After criticising the suspension spring type used in Shortt’s free pendulum for its variable elasticity modulus, Bock introduced Dr. Max Schuler’s idea of exchanging Shortt’s free pendulum for a compound pendulum resting on a knife edge.
He claimed that Schuler would soon be able to measure all the anomalies in the Earth’s rotation and outperform the Shortt clock with ‘German toughness’.
The Schuler clock has ended up at the Deutsches Uhrenmuseum at Furtwangen, and no doubt we will hear more about in due course!
This post was written by James Nye
Someone I know is researching the electric clock systems of Ritchie. Being a pro, I rather suspect they have run a lot of obscure sources to earth, but I’m going to make a point of drawing their attention to English Mechanic and World of Science from 1874, where I believe Ritchie published a piece on controlling clocks and time-signals by electricity.
This might come as an interesting addition to the better known 1878 piece in the Journal of the Society of Arts (vol. 26).
Another friend has a forthcoming piece on the pneumatic time distribution systems of Mayrhofer, which will appear in the Deutsche Gesellschaft für Chronometrie’s next yearbook. There is just a chance he may not have come across the 1882 piece by Berly in the Journal of the Society of Arts, providing an overview of the state of the art in pneumatic horology.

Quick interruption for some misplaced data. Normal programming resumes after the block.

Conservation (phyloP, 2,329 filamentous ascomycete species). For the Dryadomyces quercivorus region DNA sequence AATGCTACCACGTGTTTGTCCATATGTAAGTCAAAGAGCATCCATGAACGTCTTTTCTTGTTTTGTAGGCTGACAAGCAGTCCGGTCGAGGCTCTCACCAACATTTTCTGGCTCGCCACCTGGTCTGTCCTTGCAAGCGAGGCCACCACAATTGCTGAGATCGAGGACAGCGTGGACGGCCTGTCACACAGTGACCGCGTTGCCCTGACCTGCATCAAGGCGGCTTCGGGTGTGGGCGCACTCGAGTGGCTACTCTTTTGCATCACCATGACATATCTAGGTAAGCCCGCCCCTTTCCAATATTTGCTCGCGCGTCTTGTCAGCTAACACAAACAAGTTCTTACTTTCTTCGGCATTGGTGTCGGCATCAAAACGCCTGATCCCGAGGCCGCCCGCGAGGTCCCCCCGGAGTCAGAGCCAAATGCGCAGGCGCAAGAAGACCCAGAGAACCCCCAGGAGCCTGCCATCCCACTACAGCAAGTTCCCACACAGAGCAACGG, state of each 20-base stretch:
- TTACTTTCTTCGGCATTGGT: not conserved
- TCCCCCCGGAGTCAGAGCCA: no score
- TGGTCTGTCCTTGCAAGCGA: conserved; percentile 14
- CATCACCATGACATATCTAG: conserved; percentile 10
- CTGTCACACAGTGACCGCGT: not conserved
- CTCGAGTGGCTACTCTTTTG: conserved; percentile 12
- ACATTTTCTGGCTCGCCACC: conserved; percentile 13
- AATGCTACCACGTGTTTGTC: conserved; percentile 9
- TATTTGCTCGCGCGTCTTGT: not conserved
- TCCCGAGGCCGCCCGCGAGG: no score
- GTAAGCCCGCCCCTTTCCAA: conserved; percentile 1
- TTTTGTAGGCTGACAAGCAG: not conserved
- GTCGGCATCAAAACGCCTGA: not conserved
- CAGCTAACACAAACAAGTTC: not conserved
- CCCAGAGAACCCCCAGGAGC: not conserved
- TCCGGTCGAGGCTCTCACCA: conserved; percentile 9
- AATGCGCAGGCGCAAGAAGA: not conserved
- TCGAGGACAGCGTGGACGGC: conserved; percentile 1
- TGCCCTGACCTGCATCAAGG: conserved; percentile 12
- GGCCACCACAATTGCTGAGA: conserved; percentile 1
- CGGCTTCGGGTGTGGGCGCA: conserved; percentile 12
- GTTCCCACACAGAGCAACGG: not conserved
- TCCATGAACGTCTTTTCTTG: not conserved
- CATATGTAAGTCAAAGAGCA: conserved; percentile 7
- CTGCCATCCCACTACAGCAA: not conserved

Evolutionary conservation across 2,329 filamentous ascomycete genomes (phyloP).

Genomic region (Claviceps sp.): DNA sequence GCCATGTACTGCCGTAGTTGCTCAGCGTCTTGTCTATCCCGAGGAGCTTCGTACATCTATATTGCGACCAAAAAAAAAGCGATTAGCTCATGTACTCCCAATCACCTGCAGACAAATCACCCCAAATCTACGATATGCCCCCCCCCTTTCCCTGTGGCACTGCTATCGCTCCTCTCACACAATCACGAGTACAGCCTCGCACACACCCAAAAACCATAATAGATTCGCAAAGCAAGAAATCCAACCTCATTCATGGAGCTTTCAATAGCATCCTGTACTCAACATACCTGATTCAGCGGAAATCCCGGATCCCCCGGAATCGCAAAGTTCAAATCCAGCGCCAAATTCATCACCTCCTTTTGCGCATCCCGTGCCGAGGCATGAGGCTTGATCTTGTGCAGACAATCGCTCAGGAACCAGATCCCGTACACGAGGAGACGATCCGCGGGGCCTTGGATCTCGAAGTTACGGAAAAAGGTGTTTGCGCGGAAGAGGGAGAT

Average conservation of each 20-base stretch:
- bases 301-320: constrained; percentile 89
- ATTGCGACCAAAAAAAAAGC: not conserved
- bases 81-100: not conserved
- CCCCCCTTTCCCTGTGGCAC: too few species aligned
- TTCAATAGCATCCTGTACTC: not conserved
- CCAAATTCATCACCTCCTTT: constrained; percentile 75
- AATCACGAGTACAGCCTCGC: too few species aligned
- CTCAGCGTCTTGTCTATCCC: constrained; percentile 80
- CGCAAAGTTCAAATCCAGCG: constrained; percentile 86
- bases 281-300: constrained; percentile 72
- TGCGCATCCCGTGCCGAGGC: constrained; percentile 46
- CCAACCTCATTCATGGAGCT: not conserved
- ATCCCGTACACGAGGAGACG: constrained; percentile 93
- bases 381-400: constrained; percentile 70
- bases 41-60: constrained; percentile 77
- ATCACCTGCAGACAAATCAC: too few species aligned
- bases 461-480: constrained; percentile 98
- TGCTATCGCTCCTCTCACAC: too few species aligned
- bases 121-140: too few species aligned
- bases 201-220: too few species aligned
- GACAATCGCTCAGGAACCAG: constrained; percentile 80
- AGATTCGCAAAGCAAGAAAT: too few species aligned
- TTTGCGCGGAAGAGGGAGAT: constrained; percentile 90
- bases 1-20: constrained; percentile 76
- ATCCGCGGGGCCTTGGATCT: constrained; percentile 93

How on earth do I come to know of these possibly useful references? In 1951, G.H. Baillie published an historical bibliography, covering horological literature published prior to 1800. It has been a goldmine ever since.
A second volume, covering literature published between 1800 and 1899, was drafted, but never published – until now. The AHS has arranged the copy-typing of the typescript, and a digital (searchable) version is now available to download from the members’ area of the website.
It’s a fantastic new resource for researchers. Yes, all the obvious literature is there, of course, but there are also vast numbers of obscure references which will illuminate your research.
And Baillie included the good, the bad and the ugly.
An 1889 article on watch cocks by Luthmer is described simply – ‘the illustrations are very good. The text is of little value’. Parker-Rhodes’ 1885 pamphlet on ‘Universal Reading of Time; is ‘of no value or interest’.
But Baillie is unstinting in his praise where it is merited – witness the simple observation on Poppe’s 1801 Ausführliche Geschichte der theoretisch~praktischen Uhrmacherkunst , that ‘this is by far the best history of horology that has ever been written. Hardly a statement is made without a full reference to the authority for it.’
Membership of the AHS brings you full digital access to over sixty years of Antiquarian Horology , and other amazing digitized records – such as this latest bibliography, which finally makes an appearance sixty-five years after the author’s death. It is worth investigating.
This post was written by James Nye
In 1931, Wireless World published a powerful pictorial depiction of timekeeping from the electric mains. Today, we check the time on our smartphones and glance at standalone battery-driven quartz clocks on walls at home and at work, and it would be easy to assume that time from the mains had been consigned to history.